Handling Multiple Exceptions

I ran into an issue with DBIx::Connector tonight: SQLite started throwing an exception from within a call to rollback(): “DBD::SQLite::db rollback failed: cannot rollback transaction – SQL statements in progress”. This is rather annoying, as it ate the underlying exception that led to the rollback.

So I've added a test to DBIx::Connector that looks like this:

my $dmock = Test::MockModule->new($conn->driver);
$dmock->mock(rollback => sub { die 'Rollback WTF' });

eval { $conn->txn(sub {
    my $sth = shift->prepare("select * from t");
    die 'Transaction WTF';
}) };

ok my $err = $@, 'We should have died';
like $err, qr/Transaction WTF/, 'Should have the transaction error';

It fails as expected: the error is “Rollback WTF”. So far so good. Now the question is, how should I go about fixing it? Ideally I'd be able to access both exceptions in whatever exception handling I do. How to go about that?

I see three options. The first is that taken by Bricolage and DBIx::Class: create a new exception that combines both the transaction exception and the rollback exception into one. DBIx::Class does it like this:

  "Transaction aborted: ${exception}. "
  . "Rollback failed: ${rollback_exception}"

That’s okay as far as it goes. But what if $exception is an Exception::Class::DBI object, or some other exception object? It would get stringified and the exception handler would lose the advantages of the object. But maybe that doesn’t matter so much, since the rollback exception is kind of important to address first?

The second option is to throw a new exception object with the original exceptions as attributes. Something like (pseudo-code):

    txn_exception      => $exception,
    rollback_exception => $rollback_exception,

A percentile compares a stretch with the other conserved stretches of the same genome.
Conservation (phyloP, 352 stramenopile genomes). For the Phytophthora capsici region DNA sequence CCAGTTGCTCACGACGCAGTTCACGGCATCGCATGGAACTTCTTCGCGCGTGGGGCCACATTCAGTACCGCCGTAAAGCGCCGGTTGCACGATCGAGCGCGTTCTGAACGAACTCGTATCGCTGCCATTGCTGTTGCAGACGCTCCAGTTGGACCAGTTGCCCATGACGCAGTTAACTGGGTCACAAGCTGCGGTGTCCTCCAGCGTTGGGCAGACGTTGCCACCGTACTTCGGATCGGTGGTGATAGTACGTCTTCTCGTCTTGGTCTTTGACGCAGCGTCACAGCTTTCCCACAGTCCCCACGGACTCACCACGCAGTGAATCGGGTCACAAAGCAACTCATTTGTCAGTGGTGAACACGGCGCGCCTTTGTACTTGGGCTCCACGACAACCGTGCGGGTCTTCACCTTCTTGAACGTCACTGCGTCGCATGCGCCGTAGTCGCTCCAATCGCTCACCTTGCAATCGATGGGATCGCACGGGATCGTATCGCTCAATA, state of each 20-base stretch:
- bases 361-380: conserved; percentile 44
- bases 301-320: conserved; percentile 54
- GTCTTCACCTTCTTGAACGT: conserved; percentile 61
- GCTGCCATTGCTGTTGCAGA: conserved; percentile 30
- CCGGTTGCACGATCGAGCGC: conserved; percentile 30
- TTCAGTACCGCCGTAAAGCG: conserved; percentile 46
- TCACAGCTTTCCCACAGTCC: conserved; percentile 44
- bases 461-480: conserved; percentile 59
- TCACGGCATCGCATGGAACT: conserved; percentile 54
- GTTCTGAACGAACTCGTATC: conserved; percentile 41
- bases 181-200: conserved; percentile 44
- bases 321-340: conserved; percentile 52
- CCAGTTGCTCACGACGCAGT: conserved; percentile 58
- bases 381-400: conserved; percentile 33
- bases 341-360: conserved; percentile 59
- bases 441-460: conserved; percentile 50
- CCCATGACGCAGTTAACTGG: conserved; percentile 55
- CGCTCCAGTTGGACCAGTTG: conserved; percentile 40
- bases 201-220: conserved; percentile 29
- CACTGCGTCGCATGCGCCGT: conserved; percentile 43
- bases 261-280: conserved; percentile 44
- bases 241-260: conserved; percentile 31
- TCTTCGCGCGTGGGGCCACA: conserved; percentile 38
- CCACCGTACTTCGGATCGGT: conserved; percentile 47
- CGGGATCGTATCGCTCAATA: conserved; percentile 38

This has the advantage of keeping the original exception as an object, although the exception handler would have to expect this exception and go digging for it. So far in DBIx::Connector, I've left DBI exception construction up to the DBI and to the consumer, so I'm hesitant to add a one-off special-case exception object like this.

The third option is to use a special variable, @@, and put both exceptions into it. Something like:

@@ = ($exception, $rollback_exception);
die $rollback_exception;

This approach doesn’t require a dependency like the previous approach, but the user would still have to know to dig into @@ if they caught the rollback exception. But then I might as well have thrown a custom exception object that’s easier to interrogate than an exception string. Oh, and is it appropriate to use @@? I seem to recall seeing some discussion of this variable on the perl5-porters mail list, but it’s not documented or supported. Or something. Right?

What would you do?


Darren Duncan wrote:

I would take the second option or a variation. Throw a new exception object, or a Perl array reference, which contains the original exceptions. Using a global variable is always a bad idea if you have a choice, so I'd rule out the third option. And you've already pointed out the problem of the first option.

Perhaps the ideal solution is to throw an object as per the second option, and have that object overload stringify to the first option, so one can introspect the problem, but also users can see at a glance what they have if it was simply printed out such as from the program dying.

Theory wrote:


Yes, that's what I decided to do. It was pretty clear that it was the best approach by the time I finished writing this post. Sometimes writing the thing up makes the solution obvious. And now it's committed.